Advertisements

Category Archives: Chicago Movies

More on THE ART OF SITTING QUIETLY AND DOING NOTHING

I reviewed Nick Alonzo’s The Art of Sitting Quietly and Doing Nothing for Cine-File Chicago (this is a different review than the one I recently wrote for Time Out Chicago). It has its World Premiere at the Nightingale Cinema tonight at 7:30pm. I will be moderating the post-screening Q&A with members of the cast and crew. Hope to see some of you there!

4-May-2018__The-Art-of-Sitting-Quietly-Doing-Nothing__Nightingale

Nick Alonzo’s THE ART OF SITTING QUIETLY AND DOING NOTHING (New American)

The Nightingale (1084 N. Milwaukee Ave.) – Friday, 7:30pm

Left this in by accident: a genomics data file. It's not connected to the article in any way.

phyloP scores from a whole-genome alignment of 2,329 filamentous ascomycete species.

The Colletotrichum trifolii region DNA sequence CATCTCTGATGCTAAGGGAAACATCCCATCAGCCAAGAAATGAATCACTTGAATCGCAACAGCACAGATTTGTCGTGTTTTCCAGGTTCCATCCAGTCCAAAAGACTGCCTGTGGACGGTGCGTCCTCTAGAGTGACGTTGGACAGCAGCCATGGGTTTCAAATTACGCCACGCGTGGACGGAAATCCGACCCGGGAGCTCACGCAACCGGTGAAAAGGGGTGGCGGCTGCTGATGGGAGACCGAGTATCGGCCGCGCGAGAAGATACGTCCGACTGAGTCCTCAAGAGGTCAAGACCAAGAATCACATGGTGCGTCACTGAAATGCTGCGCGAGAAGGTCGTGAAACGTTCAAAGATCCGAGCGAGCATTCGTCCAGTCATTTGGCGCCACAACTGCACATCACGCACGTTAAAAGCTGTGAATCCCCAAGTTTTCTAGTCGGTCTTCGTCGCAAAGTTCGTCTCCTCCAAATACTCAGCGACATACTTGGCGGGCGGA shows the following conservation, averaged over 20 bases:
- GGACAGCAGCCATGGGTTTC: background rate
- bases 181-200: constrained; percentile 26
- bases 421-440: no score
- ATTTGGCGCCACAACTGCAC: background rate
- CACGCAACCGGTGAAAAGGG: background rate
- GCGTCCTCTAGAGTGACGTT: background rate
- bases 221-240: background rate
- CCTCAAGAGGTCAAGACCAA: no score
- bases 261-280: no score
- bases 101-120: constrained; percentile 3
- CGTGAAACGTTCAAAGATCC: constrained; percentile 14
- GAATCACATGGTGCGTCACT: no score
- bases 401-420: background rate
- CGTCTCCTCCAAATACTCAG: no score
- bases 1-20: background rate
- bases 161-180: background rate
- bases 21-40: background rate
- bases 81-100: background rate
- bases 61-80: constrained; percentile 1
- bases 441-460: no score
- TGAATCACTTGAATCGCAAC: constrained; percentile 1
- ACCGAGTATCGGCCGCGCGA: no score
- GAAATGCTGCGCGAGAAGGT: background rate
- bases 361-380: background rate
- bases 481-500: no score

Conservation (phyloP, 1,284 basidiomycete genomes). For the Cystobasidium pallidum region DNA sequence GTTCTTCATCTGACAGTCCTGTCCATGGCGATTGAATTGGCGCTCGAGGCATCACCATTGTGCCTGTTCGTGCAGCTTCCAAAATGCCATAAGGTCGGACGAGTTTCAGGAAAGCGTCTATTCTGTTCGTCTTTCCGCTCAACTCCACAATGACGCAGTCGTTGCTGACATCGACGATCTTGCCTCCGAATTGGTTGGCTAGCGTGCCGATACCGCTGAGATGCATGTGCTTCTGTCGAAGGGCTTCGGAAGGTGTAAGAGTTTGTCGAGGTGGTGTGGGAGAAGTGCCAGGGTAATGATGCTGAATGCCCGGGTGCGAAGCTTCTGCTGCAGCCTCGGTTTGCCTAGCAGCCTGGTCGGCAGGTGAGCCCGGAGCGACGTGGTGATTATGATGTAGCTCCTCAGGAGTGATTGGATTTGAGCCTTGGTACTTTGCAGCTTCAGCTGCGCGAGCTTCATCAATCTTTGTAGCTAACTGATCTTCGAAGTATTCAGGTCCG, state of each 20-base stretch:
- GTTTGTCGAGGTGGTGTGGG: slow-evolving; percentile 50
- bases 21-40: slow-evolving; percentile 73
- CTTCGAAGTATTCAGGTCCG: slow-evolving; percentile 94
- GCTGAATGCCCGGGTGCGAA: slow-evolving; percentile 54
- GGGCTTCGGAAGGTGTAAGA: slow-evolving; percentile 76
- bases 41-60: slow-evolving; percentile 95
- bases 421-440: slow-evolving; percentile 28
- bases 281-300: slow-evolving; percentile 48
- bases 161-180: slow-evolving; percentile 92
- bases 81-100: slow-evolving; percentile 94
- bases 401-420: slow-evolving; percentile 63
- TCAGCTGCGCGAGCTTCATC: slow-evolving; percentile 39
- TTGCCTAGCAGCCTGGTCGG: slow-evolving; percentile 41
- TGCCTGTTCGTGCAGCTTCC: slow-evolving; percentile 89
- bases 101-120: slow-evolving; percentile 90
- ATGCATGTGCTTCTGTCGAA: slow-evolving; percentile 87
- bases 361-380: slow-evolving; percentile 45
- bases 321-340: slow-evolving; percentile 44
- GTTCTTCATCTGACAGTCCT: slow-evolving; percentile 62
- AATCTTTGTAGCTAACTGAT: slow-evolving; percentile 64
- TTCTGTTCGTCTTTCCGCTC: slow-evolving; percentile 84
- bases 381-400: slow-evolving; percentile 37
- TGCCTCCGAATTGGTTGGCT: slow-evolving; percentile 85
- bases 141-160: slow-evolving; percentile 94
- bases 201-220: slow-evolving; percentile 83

“Sitting quietly, doing nothing, Spring comes, and the grass grows, by itself.” So goes a 17th-century haiku by Basho that inspired the title of Nick Alonzo’s new comedy. This koan-like poem, which reminds readers of the importance of letting things happen (as opposed to making them happen), is fitting for our modern world where the notion of busy urban professionals consciously “unplugging” in order to undergo a “digital detox” has become a common occurrence. This also happens to be the story of Carl (Alex Serrato), the film’s poker-faced anti-hero who embarks on a solitary, Henry David Thoreau-style retreat into nature after a breakup with his longtime girlfriend Gloria (Alycya Magana). In contrast to Alonzo’s debut feature, SHITCAGO, which featured a deadpan protagonist encountering a strange menagerie of characters in the city, most of THE ART OF SITTING QUIETLY AND DOING NOTHING is devoted to scenes of Carl alone in the woods in the suburbs—masturbating, exercising, writing in his diary, attempting to fish, etc.—scenarios out of which Alonzo gets a surprising amount of comic mileage. The incongruity of this city dweller alone in verdant nature is highlighted by the fact that he perpetually sports a t-shirt emblazoned with Pink Floyd’s Dark Side of the Moon album cover—the ultimate symbol of mass reproduction and popular culture—but Alonzo also posits Carl’s strange odyssey as a genuine, and genuinely poignant, desire for spiritual rebirth. At its best, the minimalist, black-and-white-shot SHITCAGO brought to mind early Jim Jarmusch and Chantal Akerman. THE ART OF SITTING QUIETLY AND DOING NOTHING, a clear advance on its predecessor, might best be described as “stoner Apichatpong.” Alonzo and select cast and crew in person. (2018, 80 min, Digital Projection) MGS